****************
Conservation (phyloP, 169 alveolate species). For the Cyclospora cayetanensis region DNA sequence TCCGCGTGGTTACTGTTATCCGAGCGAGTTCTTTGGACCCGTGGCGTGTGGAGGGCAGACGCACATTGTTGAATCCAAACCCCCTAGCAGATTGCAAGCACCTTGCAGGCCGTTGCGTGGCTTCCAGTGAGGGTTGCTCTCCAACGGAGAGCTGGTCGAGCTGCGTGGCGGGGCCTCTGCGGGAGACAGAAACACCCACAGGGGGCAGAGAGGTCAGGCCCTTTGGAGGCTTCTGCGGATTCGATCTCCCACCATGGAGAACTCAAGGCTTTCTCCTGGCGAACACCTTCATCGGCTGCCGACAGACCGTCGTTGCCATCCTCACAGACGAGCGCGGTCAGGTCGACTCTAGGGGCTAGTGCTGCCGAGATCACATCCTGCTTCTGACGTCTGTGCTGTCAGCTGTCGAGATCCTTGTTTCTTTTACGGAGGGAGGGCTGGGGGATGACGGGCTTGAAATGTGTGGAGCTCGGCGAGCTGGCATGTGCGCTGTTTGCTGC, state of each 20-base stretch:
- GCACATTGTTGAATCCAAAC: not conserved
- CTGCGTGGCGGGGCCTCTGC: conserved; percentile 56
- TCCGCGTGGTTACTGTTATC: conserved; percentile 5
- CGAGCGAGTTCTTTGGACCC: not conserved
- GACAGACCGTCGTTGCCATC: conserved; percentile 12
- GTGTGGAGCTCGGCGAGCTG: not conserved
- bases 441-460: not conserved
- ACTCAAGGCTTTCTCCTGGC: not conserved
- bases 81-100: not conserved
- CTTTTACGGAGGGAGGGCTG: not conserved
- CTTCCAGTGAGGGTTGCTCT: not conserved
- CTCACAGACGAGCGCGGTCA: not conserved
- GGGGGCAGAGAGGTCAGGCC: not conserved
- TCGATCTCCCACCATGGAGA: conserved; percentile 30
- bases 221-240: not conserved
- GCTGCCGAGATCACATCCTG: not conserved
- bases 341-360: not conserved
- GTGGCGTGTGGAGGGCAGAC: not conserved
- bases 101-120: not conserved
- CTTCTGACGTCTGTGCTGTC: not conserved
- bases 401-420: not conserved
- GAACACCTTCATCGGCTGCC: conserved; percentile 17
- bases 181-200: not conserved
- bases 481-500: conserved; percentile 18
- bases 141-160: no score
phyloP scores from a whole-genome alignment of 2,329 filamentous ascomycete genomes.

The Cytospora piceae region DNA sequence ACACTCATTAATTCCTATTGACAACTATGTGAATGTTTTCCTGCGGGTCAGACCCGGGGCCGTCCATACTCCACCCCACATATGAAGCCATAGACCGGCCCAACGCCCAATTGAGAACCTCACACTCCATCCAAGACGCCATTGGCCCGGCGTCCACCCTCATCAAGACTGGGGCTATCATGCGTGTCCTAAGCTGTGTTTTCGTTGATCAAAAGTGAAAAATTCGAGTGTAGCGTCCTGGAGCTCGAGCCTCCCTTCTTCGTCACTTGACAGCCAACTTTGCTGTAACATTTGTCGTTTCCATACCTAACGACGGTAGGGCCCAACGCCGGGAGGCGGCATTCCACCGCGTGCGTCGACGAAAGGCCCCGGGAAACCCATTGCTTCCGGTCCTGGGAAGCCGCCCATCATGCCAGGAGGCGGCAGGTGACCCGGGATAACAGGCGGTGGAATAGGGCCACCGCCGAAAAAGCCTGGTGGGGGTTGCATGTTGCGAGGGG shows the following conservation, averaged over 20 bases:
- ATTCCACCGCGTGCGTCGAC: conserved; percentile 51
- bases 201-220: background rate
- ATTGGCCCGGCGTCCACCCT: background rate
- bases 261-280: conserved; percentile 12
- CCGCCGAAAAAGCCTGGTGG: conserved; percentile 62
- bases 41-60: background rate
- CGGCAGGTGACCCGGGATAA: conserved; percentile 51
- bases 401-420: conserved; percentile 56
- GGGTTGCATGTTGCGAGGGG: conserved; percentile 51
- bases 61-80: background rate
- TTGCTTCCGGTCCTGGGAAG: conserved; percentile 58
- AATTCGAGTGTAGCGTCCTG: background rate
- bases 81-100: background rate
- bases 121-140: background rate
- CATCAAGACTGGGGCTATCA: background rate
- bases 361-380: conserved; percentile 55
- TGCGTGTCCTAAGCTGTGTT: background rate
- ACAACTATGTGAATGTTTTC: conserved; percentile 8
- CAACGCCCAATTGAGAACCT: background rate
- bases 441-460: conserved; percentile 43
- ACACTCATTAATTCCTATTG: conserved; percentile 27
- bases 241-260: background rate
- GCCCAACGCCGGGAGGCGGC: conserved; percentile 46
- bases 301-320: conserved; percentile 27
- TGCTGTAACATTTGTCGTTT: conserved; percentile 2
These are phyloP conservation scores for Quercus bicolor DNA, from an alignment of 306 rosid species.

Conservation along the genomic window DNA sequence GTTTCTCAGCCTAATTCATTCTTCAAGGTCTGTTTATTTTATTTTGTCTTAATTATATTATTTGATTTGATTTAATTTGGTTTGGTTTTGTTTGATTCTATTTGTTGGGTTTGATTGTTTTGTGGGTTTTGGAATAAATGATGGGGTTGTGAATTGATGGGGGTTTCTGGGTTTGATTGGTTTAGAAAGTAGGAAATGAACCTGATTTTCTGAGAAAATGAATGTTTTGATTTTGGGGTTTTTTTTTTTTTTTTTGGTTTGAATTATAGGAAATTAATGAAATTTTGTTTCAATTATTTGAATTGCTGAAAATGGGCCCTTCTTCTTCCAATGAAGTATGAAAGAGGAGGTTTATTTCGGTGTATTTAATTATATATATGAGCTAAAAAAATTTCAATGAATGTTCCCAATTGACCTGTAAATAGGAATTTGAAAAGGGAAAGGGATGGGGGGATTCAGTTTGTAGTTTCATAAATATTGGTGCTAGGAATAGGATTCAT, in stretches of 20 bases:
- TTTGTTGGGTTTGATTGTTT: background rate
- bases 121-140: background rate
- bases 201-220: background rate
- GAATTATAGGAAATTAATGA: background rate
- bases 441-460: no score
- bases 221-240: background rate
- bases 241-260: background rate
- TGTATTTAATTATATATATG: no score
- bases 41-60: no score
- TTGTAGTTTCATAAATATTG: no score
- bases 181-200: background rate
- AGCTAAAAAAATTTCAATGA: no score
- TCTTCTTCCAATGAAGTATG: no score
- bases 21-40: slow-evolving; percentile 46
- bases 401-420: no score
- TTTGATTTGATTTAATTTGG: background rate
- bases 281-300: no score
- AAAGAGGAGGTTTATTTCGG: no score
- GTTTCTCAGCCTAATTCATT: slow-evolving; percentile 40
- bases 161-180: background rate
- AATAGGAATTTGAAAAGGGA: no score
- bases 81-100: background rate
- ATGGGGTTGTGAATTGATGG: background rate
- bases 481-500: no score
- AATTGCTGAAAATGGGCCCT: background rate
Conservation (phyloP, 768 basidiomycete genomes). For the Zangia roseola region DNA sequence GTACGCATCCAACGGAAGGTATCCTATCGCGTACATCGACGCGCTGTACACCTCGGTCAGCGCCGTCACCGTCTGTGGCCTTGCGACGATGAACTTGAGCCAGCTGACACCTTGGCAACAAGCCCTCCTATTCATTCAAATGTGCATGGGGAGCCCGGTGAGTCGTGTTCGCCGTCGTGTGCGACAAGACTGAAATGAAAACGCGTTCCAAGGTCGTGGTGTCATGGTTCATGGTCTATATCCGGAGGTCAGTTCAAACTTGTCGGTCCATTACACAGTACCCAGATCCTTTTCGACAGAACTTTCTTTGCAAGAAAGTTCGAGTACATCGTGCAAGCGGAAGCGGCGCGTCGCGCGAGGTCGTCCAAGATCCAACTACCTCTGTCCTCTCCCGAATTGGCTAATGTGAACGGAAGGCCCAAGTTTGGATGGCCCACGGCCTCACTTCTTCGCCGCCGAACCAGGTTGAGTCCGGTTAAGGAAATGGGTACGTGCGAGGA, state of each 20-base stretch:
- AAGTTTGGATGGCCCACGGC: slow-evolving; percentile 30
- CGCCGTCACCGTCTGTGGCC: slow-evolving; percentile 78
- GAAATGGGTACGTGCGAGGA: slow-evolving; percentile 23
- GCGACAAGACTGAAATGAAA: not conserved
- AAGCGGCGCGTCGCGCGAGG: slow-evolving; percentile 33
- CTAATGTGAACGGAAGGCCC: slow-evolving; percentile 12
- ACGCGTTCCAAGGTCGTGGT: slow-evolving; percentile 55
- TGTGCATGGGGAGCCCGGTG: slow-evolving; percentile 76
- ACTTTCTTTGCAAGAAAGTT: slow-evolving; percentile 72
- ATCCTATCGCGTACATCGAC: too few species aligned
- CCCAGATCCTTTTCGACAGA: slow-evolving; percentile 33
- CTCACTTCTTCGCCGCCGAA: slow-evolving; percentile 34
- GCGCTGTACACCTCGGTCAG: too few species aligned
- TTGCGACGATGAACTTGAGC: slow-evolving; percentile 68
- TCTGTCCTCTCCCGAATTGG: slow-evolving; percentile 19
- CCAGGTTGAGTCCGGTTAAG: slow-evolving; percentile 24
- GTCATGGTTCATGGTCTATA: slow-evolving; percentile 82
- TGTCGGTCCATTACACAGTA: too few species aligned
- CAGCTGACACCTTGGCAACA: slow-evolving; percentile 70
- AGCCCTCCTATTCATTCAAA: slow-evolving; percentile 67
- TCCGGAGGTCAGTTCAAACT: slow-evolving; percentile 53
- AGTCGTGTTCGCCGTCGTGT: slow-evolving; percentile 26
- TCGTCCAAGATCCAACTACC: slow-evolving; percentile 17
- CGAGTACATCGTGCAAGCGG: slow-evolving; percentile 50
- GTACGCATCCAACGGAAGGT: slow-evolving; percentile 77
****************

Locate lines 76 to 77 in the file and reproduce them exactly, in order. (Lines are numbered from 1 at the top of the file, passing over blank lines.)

- AATAGGAATTTGAAAAGGGA: no score
- bases 81-100: background rate